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Social-Emotional Learning in Schools: MindUP Curriculum

Published  2 July 2017

MindUP teaches children about their brains

MindUP teaches children parts of the brain and the science behind how the brain influences their thinking, emotions, and behavior. They also learn about the connections between what they are thinking, how they are feeling, and how they are acting. Gaining this insight can help children make self-regulating choices to influence this interplay among their thoughts, feelings, and actions.

MindUP gives children brain breaks

A brain break is a short three-minute break when children are asked to quiet their minds to prepare for learning. Neuroscientific research has shown that when the amygdala (the part of our brain responsible for fight, flight or freeze responses) is overly activated, it is much more difficult for the pre-frontal cortex (the part of the brain that is responsible for decision making) to do its job, or for the hippocampus (the part of the brain that holds our memories) to remember what you have learned. That’s why teachers are encouraged to practice brain breaks with their classes three times a day—in the morning, in the middle of the day, and near the end of the schoolday. Neuroplasticity research has shown that as little as 15 minutes of mindful practice each week can change the physiology of the brain and facilitate access to calm and relaxed concentration—think of this as exercising the brain like a muscle.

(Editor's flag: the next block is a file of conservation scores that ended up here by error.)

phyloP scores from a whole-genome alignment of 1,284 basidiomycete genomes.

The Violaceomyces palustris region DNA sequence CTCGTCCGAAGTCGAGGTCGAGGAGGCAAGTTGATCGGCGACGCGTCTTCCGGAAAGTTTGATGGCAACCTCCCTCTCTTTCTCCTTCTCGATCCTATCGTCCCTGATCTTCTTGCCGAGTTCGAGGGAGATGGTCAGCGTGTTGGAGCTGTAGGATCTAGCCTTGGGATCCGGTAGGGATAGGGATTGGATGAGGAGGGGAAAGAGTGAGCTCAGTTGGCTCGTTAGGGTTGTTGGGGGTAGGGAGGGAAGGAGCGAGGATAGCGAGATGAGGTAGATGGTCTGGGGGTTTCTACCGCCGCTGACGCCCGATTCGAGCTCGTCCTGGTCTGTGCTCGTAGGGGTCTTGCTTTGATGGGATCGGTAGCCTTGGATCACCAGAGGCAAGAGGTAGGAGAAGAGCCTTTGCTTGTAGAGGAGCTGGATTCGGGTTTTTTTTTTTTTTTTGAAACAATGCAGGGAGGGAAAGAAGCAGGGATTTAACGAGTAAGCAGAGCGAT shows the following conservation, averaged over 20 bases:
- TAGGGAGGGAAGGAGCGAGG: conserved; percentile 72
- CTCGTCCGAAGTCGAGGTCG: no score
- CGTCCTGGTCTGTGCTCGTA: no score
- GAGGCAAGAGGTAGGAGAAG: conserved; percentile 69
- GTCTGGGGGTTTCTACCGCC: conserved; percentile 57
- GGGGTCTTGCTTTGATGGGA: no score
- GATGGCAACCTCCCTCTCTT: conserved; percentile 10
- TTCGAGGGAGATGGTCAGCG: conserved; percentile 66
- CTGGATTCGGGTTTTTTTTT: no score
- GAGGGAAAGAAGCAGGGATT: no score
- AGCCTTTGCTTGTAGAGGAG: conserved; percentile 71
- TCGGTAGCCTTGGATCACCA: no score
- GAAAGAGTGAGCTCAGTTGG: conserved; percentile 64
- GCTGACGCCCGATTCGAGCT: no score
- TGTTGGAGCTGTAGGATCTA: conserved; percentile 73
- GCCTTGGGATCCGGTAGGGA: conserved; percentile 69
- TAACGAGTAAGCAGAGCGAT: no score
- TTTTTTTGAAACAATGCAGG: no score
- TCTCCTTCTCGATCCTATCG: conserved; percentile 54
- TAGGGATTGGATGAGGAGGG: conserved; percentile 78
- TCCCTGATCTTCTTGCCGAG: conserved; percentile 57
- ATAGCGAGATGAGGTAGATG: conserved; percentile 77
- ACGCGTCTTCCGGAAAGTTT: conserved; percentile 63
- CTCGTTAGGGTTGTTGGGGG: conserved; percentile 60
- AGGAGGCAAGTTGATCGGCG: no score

MindUP encourages mindful action in the world

Built on positive psychology research, MindUP promotes pro-social behavior to help children transition from a “me-centric” orientation into a “we-centric” mindset. MindUP encourages children to explore their world with a sharpened sense of seeing, smelling, tasting and movement. MindUP’s pro-social curriculum includes encouraging acts of kindness to others, exploring different perspectives to gain deeper insight, and expressing gratitude for what we are thankful for.

In the TEDMED below, Goldie Hawn talks about MindUP with Dan Siegel, M.D., one of the MindUP curriculum developers, which also include neuroscientists, positive psychologists, teachers, and mindfulness practitioners.